RUGGED RIDGE OFF ROAD - OFF ROAD
RUGGED RIDGE OFF ROAD - ONLINE RUG
Red Ridge Off Road
- (of a vehicle or bicycle) Designed for use over rough terrain
Off-roading is a term for driving a specialized vehicle on unpaved roads, such as sand, gravel, riverbeds, mud, snow, rocks, and other natural terrain.
Away from a smooth road; on rough terrain
- (of a machine or other manufactured object) Strongly made and capable of withstanding rough handling
- broken: topographically very uneven; "broken terrain"; "red ground"
- furrowed: having long narrow shallow depressions (as grooves or wrinkles) in the surface; "furrowed fields"; "his furrowed face lit by a warming smile"
- (of ground or terrain) Having a broken, rocky, and uneven surface
- Having or requiring toughness and determination
- sturdy and strong in constitution or construction; enduring; "with a house full of boys you have to have red furniture"
- Form (arable land) into raised strips separated by furrows
- Mark with or form into narrow raised bands
- (of a surface) Form into or rise up as a narrow raised band
- a long narrow natural elevation or striation
- extend in ridges; "The land ridges towards the South"
- any long raised strip
Red Ridge 15100.01 8,500 lbs. Winch with Steel Cable
Durable. Tough. Affordable. The Heavy Duty 8500 LB Winch from Red Ridge is everything you could want in a winch. It is driven by a durable 5.5 HP Series Wound motor for long life and extra pulling power. A tough 3 Stage Planetary Gear box with a 172.8:1 gear ratio delivering power, and reliability on each and every pull. The Heavy Duty 8500 LB Winch has more power and exclusive features than any other winch in its price range: Stainless Steel Hardware- All the exterior winch body screws and bolts are Stainless steel to prevent rust and provide a long life. All Red Ridge steel cable style Winches include off road light mount roller fairleads allowing for the easy mount of two off road lights. Special Solenoid mounting brackets allow for multiple solenoid mounting points and the ability to tilt the Solenoid for ease of use. This “tiltinch feature ensures that each Red Ridge winch can be used with almost all off-road bumpers and over riders. Each winch has been independently tested to ensure they meet or exceed all specifications.
I downloaded this as a large image… it’s worth seeing it that way. That's Roan Mountain just beyond the ridge.
The following is an excerpt of another writing project I’m working on. I believe it aptly describes why Grassy Ridge stands apart to me as a beautiful place:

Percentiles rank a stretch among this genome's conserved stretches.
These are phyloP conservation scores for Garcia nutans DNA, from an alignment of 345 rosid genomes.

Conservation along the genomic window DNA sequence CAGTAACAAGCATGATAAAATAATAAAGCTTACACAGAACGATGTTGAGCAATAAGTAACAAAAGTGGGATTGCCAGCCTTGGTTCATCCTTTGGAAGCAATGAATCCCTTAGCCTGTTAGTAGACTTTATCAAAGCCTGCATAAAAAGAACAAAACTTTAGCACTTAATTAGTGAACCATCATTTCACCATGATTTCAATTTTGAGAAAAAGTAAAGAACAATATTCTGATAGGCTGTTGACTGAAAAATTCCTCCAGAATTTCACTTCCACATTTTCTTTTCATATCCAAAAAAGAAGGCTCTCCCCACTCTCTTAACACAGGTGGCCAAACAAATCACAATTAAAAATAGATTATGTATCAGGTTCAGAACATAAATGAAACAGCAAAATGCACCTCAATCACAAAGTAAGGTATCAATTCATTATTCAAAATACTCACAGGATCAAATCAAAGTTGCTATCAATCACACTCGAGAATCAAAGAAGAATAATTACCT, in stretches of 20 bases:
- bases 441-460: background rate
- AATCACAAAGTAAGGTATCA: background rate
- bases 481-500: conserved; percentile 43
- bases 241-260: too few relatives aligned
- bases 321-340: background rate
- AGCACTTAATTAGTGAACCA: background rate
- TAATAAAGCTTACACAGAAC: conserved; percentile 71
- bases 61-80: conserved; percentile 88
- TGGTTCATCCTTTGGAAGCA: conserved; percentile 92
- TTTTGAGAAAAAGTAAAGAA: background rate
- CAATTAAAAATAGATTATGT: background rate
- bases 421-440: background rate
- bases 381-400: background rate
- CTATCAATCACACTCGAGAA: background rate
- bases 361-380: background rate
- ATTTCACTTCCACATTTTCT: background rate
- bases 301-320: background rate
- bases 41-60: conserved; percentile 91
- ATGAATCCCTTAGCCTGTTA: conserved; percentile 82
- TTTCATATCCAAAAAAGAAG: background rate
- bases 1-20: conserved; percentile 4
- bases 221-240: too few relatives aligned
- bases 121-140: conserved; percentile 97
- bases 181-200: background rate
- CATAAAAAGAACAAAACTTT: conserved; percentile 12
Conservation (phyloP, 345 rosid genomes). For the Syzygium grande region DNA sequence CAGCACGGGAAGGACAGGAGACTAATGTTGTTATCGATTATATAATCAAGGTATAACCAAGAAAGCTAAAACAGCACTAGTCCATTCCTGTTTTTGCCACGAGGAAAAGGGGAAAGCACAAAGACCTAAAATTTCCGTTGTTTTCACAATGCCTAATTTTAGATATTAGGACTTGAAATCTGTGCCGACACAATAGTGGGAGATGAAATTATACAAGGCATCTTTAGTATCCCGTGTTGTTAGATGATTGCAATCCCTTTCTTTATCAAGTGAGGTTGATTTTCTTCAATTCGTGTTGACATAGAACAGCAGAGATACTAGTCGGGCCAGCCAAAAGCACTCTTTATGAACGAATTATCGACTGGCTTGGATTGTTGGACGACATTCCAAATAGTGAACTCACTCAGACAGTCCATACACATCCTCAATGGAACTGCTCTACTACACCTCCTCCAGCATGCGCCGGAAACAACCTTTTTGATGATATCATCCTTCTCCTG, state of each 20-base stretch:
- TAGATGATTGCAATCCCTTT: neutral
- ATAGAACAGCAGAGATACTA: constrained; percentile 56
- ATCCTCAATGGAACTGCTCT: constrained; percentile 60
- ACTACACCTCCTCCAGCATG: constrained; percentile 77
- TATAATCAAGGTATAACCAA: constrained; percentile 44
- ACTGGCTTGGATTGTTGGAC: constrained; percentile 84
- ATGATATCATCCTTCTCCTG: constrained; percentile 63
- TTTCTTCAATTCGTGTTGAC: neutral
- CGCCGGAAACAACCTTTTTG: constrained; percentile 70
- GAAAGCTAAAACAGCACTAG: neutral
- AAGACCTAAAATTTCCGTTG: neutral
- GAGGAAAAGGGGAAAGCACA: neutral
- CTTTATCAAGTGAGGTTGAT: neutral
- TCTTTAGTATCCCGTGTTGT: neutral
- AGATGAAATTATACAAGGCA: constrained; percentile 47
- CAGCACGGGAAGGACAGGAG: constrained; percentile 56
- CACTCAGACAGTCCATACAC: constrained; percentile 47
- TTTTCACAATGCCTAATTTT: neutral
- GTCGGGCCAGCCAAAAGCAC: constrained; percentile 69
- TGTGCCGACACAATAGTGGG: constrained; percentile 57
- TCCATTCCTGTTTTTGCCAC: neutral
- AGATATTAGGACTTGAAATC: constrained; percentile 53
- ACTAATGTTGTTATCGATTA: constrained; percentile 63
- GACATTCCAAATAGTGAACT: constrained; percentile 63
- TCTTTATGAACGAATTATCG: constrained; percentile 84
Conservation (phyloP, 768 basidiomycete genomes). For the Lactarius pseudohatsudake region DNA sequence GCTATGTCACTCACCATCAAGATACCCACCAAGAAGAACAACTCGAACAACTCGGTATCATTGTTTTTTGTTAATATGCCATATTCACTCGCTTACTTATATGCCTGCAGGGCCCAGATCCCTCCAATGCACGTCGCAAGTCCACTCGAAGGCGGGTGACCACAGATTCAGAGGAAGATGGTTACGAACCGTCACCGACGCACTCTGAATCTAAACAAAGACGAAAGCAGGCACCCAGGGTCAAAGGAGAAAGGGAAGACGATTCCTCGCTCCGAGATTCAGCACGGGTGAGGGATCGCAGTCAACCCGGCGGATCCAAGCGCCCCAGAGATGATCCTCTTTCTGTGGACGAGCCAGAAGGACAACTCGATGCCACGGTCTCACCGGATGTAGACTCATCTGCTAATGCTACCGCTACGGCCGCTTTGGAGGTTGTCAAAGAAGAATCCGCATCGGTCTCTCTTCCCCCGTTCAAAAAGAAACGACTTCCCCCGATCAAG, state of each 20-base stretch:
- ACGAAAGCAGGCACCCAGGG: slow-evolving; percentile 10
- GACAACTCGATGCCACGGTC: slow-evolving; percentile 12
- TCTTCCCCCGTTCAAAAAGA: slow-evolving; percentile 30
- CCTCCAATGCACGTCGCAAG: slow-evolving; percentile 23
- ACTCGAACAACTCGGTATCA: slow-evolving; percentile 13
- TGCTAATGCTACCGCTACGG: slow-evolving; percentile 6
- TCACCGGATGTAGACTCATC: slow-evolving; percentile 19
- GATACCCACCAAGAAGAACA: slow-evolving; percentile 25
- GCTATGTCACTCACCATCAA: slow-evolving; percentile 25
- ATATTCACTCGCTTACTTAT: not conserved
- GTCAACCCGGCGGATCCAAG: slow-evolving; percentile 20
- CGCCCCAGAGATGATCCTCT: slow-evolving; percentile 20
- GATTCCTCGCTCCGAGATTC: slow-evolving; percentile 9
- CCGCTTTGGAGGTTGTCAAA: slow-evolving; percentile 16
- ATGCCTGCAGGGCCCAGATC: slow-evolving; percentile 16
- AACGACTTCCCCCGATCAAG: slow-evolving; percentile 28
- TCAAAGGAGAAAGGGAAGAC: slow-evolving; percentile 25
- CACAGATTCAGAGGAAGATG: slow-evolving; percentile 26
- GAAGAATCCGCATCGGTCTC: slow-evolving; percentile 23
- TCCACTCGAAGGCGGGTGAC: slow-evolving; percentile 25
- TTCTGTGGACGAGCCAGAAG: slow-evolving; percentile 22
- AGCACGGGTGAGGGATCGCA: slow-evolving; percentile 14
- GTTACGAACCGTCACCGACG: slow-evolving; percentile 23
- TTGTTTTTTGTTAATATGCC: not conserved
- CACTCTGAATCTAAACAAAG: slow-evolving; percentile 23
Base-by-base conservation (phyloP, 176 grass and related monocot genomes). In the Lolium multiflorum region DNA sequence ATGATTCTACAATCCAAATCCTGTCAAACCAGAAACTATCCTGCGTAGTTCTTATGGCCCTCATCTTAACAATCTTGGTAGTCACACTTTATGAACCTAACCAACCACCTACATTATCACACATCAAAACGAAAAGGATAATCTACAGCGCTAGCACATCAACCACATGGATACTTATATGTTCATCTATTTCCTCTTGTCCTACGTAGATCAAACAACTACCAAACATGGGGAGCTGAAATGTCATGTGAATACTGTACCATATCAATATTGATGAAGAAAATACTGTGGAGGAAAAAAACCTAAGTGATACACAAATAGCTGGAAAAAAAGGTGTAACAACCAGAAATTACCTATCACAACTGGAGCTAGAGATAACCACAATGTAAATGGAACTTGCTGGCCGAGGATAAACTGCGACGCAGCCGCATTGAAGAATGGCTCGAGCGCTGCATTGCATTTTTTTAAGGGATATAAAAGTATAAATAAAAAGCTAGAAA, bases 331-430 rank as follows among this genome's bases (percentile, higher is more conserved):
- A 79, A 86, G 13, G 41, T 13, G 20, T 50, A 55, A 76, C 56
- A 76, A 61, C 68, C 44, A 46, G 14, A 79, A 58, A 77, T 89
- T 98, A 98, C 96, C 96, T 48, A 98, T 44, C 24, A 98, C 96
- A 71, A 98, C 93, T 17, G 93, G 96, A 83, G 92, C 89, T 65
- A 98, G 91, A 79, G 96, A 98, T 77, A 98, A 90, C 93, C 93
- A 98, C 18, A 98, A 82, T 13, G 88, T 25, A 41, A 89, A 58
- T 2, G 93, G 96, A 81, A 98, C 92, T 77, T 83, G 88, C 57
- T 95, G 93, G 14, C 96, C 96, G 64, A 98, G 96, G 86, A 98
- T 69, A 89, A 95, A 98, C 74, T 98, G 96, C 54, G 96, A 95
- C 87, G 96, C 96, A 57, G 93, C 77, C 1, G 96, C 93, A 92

Deborah and I enjoy hiking the balds and high bluffs around Roan Mountain, especially during rhododendron season in June. There’s a huge stand of flame azalea on the other side of Round Bald from Carver’s Gap, and Catawba rhododendron surrounds you as you continue up Jane Bald, Grassy Knob, and on into Grassy Ridge. If you are particularly adept at knowing what you’re looking for, you can spot the rare (in every sense of the word) Gray’s lily in the grass along the bluffs. The scenery at Grassy Ridge is undoubtedly amongst the most beautiful in the world if you catch it in time. But that time is never consistent. From year to year, the peak condition of rhododendron regularly spans for approximately two weeks, but that two weeks can occur from late May to late July depending on conditions. It takes a rather long hike on a red trail to know when peak conditions occur at Grassy Ridge, as I don’t know anyone who hikes that area often enough to turn to for conditions. And you won’t glean such information from the park rangers; that’s not included in their job description. So, I have to drive for four plus hours and gear myself up to go find out on my own. This last season, I geared-up incorrectly… an enormous thunderhead steamrolled its way through the previous evening, leaving behind a cold mass of air that enshrouded the entire area in fog, or more correctly clouds as the average elevation there is 6000 feet. But I was there, and I had to see. A third of the way there, I was soaked by a short downpour, and I was miserably cold the remainder of the way. Carrying fifty pounds of gear compounded that misery, but that’s what you do as a photographer if your intention is to do the best you can. The instant I reached my destination, the warming Sun broke from the clouds and poured light on so many rhododendrons at peak, it absolutely inundated the eye with beauty. Fearless juncos surrounded me, singing their praises in that moment. I shed the yoke of the backpack to be free to absorb that warmth and beauty. All my senses seemed to come alive in ways I’ve rarely experienced not only to breathe in the beauty of that moment, but also to know the joy of how best to express it on film. It was as though God was laying out His creation for me to see, not just with new eyes, but also with a refreshed spirit. I wish that it were possible to share such a moment with everyone, but the closest I can come to it is in the photography. In contrast, the highly accessible Rhododendron Gardens that Roan is famous for just can’t compare. But if you’re in the area to photograph the flowers anyway, you don’t want to take a chance on missing anything… you might get a nice sky to make up for it.